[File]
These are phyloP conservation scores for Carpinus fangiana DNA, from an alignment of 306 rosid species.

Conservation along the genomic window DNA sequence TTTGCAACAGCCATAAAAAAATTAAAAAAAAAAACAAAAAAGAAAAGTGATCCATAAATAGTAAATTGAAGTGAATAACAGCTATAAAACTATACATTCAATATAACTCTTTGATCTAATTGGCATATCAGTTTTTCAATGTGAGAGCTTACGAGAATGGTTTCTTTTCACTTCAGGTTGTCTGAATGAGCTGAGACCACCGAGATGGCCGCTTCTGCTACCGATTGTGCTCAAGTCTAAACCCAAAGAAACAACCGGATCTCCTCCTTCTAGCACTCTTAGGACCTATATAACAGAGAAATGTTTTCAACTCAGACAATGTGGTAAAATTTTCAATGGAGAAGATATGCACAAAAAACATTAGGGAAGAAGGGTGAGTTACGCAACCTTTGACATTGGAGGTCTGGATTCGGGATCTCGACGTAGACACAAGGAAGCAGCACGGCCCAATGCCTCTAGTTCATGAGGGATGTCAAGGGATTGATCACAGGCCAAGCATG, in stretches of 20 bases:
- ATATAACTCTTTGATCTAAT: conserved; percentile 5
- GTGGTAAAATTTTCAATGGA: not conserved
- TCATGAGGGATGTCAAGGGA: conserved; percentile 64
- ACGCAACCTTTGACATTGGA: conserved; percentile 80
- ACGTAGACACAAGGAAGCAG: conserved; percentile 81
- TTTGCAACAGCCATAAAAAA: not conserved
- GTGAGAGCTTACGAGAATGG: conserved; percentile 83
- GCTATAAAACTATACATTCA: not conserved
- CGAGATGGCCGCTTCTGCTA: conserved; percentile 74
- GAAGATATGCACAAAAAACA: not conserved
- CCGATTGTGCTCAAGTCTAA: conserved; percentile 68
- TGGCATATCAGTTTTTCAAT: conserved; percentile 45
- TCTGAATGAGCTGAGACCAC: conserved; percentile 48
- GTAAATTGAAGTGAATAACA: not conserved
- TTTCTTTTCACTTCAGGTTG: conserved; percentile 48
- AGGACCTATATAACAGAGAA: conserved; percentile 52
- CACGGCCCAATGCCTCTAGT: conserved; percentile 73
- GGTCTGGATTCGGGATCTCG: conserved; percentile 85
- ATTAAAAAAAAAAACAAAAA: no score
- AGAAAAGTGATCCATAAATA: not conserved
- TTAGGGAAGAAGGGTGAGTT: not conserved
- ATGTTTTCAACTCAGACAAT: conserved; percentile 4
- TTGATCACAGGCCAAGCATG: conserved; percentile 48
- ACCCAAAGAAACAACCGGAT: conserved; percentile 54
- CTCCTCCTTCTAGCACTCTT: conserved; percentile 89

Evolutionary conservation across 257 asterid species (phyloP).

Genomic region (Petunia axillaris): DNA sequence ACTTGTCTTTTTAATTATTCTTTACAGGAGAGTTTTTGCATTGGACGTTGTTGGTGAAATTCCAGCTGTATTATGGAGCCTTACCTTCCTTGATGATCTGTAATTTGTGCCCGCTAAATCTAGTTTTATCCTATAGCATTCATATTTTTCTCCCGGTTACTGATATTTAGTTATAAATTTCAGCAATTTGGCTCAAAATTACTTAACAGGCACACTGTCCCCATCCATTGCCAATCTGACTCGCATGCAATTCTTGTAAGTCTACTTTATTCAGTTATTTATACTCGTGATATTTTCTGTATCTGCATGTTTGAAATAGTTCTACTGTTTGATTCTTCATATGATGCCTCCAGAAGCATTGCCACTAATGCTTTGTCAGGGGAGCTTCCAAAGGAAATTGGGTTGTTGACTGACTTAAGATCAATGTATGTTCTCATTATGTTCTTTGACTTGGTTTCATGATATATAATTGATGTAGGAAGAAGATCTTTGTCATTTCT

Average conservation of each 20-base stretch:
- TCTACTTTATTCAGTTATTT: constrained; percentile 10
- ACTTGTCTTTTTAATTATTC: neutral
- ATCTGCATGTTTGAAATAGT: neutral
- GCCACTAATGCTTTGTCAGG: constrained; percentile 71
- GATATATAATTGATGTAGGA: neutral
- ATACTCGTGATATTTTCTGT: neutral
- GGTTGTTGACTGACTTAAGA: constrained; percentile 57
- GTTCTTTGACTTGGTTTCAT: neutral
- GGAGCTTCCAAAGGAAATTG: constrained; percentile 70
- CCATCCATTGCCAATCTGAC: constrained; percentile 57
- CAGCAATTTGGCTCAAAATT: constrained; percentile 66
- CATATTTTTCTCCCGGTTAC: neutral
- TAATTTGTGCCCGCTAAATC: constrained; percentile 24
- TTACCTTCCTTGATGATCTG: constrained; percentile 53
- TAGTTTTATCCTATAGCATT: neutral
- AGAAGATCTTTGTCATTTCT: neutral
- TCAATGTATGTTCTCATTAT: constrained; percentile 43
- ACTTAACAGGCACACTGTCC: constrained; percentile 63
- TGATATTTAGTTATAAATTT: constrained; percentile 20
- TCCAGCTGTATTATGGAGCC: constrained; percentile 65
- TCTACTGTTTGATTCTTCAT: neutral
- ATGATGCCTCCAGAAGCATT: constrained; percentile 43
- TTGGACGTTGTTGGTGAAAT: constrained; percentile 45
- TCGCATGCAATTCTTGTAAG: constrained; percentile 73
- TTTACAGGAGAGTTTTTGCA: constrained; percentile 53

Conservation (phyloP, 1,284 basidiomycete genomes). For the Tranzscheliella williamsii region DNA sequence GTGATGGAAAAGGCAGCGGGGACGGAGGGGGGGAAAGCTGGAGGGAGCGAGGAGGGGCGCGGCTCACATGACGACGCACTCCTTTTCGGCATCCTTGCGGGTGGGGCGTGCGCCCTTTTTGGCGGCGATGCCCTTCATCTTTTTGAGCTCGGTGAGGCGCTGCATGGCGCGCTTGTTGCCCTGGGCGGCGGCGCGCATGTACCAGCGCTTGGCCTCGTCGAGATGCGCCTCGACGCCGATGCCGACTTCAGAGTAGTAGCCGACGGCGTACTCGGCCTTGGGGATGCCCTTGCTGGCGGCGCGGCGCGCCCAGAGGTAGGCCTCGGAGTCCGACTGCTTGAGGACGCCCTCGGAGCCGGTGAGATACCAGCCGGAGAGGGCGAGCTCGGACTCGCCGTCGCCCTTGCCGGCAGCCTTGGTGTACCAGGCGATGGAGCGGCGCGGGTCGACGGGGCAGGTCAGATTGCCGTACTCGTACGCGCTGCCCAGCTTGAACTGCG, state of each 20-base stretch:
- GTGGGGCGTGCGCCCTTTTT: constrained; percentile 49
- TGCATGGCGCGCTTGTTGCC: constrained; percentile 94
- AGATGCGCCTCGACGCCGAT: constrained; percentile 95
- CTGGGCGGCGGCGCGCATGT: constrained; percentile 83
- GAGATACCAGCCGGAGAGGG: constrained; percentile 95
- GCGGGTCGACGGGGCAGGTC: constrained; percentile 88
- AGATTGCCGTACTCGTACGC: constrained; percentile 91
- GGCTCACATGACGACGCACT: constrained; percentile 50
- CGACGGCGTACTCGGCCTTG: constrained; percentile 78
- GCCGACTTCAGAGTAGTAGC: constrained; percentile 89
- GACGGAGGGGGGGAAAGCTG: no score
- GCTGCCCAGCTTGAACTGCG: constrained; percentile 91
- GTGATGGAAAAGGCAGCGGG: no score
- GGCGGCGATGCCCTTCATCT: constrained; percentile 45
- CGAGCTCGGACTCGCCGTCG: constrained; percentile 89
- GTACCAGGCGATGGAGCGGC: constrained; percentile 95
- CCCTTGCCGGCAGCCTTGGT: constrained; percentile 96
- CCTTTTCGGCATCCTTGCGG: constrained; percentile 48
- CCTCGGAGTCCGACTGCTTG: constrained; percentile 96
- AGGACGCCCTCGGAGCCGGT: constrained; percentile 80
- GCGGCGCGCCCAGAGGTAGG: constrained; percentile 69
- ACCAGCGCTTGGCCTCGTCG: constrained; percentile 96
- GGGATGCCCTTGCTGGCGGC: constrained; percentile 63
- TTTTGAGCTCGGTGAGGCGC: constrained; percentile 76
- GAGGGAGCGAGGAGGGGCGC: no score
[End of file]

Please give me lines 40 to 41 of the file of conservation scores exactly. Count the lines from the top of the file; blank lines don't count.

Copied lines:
- CCATCCATTGCCAATCTGAC: constrained; percentile 57
- CAGCAATTTGGCTCAAAATT: constrained; percentile 66